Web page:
sedentary


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Related to sedentary: sedentary work

sedentary

1. (of animals) moving about very little, usually because of attachment to a rock or other surface
2. (of animals) not migratory
References in classic literature ?
Besides, some allowance is surely to be made for the solitary, sedentary life that he leads.
In short, we soon separated, and I went, by the advice of a physician, to drink the Bath waters; for my violent affliction, added to a sedentary life, had thrown me into a kind of paralytic disorder, for which those waters are accounted an almost
I had lived a placid, uneventful, sedentary existence all my days--the life of a scholar and a recluse on an assured and comfortable income.
Monsieur, there is not a more sedentary man than monseigneur, but "
It is certain that sedentary, and within-door arts, and delicate manufactures (that require rather the finger than the arm), have, in their nature, a contrariety to a military disposition.
Nobody could be more steady or quiet than this young man; we therefore wish him joy of the excursion with all our heart; and it will certainly be beneficial for a person who leads so sedentary a life.
Greater means of personal cleanliness, are indispensable to this end; the custom of hastily swallowing large quantities of animal food, three times a-day, and rushing back to sedentary pursuits after each meal, must be changed; the gentler sex must go more wisely clad, and take more healthful exercise; and in the latter clause, the males must be included also.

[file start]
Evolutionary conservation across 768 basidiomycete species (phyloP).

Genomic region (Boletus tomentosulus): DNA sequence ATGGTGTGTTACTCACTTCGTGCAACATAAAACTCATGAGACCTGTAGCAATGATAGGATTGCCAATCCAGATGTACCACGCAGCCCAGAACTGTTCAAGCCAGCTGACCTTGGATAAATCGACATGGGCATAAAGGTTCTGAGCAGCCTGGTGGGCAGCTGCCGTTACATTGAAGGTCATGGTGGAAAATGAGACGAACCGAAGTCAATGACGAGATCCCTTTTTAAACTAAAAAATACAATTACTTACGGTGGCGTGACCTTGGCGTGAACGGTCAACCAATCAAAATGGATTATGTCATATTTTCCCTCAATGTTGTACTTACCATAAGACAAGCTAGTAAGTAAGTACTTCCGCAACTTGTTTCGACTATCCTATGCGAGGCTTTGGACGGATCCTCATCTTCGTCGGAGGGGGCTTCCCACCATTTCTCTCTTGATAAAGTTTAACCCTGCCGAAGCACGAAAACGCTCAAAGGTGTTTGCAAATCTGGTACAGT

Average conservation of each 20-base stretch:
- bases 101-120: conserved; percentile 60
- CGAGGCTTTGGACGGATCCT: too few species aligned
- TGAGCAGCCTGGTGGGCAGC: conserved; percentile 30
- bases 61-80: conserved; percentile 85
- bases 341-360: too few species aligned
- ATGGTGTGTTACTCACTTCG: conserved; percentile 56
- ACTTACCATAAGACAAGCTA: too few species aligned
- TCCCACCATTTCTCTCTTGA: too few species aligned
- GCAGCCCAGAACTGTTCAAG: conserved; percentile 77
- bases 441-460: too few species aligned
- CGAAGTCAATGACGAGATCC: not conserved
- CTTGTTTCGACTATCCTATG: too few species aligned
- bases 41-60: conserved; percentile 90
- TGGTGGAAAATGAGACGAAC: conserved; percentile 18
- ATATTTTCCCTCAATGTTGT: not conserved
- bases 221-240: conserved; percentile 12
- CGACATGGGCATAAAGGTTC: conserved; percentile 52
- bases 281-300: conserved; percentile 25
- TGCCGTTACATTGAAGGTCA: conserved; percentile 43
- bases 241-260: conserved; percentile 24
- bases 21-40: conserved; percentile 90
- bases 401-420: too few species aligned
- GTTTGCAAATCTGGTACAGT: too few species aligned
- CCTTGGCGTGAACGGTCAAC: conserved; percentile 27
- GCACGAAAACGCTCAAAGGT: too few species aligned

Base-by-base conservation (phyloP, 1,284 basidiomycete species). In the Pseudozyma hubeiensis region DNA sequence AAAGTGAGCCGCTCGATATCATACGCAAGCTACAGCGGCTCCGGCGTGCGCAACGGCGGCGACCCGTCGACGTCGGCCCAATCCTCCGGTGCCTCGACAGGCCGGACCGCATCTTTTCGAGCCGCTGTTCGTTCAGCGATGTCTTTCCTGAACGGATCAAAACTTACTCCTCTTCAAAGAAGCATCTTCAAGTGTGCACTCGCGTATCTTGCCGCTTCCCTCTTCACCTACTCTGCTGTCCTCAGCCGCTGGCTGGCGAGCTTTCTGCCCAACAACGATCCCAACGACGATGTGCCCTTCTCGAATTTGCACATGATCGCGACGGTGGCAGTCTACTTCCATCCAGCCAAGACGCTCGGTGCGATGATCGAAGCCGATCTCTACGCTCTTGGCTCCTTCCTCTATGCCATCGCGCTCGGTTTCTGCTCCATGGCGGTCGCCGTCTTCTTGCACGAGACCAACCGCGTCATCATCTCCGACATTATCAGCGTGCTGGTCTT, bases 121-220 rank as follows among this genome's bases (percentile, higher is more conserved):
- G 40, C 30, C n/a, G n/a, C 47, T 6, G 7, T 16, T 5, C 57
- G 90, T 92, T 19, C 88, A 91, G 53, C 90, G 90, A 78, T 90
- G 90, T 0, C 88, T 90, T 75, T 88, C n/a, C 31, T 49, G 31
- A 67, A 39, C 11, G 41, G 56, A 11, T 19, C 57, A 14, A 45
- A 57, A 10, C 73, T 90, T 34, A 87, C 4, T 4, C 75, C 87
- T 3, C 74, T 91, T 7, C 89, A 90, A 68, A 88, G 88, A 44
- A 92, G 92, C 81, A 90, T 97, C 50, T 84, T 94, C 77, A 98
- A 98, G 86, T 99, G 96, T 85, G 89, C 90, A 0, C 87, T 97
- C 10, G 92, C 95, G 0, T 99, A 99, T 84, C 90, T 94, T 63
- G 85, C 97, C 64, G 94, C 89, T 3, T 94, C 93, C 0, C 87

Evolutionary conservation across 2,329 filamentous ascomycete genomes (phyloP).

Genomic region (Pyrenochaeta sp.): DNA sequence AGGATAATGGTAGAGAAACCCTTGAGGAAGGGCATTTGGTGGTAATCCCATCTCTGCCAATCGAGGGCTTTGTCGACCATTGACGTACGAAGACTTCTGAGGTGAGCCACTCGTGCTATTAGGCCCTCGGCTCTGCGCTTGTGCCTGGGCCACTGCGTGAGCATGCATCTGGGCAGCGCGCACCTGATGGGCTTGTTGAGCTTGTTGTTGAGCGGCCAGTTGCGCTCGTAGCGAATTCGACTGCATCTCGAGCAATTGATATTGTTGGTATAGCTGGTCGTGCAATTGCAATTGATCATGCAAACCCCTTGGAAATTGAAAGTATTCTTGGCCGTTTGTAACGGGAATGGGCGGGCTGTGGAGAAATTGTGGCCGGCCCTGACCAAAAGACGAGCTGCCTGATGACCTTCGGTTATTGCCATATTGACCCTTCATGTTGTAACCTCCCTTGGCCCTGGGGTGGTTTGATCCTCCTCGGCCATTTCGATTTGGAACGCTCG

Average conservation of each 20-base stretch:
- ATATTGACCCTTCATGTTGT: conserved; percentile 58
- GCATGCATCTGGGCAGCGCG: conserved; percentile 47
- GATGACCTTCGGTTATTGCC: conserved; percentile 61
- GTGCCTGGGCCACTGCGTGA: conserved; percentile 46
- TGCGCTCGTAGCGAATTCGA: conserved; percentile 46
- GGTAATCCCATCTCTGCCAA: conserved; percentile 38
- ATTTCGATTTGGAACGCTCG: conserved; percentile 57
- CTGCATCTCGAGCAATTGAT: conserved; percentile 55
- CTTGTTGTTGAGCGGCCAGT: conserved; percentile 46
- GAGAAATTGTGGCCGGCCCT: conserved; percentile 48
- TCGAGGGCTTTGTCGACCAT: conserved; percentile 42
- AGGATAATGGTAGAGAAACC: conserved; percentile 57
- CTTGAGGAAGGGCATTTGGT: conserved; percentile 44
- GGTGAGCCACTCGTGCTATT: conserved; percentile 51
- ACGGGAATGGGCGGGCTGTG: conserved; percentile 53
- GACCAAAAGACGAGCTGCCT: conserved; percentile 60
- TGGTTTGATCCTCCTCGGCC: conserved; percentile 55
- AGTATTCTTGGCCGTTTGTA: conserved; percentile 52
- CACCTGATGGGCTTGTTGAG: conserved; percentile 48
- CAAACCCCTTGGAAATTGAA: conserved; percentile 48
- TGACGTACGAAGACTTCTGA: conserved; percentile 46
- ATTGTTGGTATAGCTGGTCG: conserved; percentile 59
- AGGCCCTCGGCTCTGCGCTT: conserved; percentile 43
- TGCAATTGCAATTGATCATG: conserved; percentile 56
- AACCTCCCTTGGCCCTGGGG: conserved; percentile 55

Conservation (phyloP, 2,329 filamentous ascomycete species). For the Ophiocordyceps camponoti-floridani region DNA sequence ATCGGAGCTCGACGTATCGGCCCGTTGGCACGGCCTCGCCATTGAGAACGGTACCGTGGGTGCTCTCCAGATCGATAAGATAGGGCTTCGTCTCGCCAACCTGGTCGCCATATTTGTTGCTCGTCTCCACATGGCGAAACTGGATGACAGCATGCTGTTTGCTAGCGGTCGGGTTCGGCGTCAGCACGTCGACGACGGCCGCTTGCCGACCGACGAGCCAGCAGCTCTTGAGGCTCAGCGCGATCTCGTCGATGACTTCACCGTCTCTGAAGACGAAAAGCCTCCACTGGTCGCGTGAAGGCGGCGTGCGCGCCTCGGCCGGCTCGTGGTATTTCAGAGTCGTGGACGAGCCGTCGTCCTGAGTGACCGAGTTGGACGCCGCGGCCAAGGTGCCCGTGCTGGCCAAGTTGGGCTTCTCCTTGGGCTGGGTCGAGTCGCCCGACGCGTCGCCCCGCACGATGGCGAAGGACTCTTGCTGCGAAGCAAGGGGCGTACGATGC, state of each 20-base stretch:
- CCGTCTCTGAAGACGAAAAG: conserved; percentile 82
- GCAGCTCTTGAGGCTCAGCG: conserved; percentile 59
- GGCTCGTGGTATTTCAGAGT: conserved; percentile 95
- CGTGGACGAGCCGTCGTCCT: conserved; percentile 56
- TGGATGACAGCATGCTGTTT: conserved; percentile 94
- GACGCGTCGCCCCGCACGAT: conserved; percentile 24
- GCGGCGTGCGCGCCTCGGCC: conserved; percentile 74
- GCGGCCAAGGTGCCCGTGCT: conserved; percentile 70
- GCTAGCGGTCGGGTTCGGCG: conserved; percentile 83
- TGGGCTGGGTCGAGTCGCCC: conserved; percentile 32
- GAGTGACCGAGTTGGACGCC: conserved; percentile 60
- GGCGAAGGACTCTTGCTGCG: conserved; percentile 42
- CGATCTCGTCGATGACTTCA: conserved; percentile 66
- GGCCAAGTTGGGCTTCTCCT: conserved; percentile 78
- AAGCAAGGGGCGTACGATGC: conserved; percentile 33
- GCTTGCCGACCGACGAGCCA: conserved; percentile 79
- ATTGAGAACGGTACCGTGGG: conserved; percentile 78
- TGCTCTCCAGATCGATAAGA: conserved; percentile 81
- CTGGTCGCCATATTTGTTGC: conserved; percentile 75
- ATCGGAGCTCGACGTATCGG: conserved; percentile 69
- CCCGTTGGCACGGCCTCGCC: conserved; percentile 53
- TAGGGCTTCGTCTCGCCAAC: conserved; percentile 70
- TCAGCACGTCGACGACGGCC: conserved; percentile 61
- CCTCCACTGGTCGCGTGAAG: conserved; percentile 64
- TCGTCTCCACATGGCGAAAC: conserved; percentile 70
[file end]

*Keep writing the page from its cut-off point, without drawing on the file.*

Her husband's friends, who mistrusted every future hour, and found matter for bitter reflection in many past ones, were to her only examples of the power of sedentary habits and excessive reading to make men tripped and dull.
Frances did not become pale or feeble in consequence of her sedentary employment; perhaps the stimulus it communicated to her mind counterbalanced the inaction it imposed on her body.
Tailors and shoemakers, being sedentary men, will chiefly congregate into one part of the procession and march under similar banners of disease; but among them we may observe here and there a sickly student, who has left his health between the leaves of classic volumes; and clerks, likewise, who have caught their deaths on high official stools; and men of genius too, who have written sheet after sheet with pens dipped in their heart's blood.
From the deck of the ship the great city appeared a crouched and cowardly figure, a sedentary miser.
But his intellect, though it had lost its pristine vivacity in the benumbing years of sedentary exposure to the weather, lacked not independence or sanity.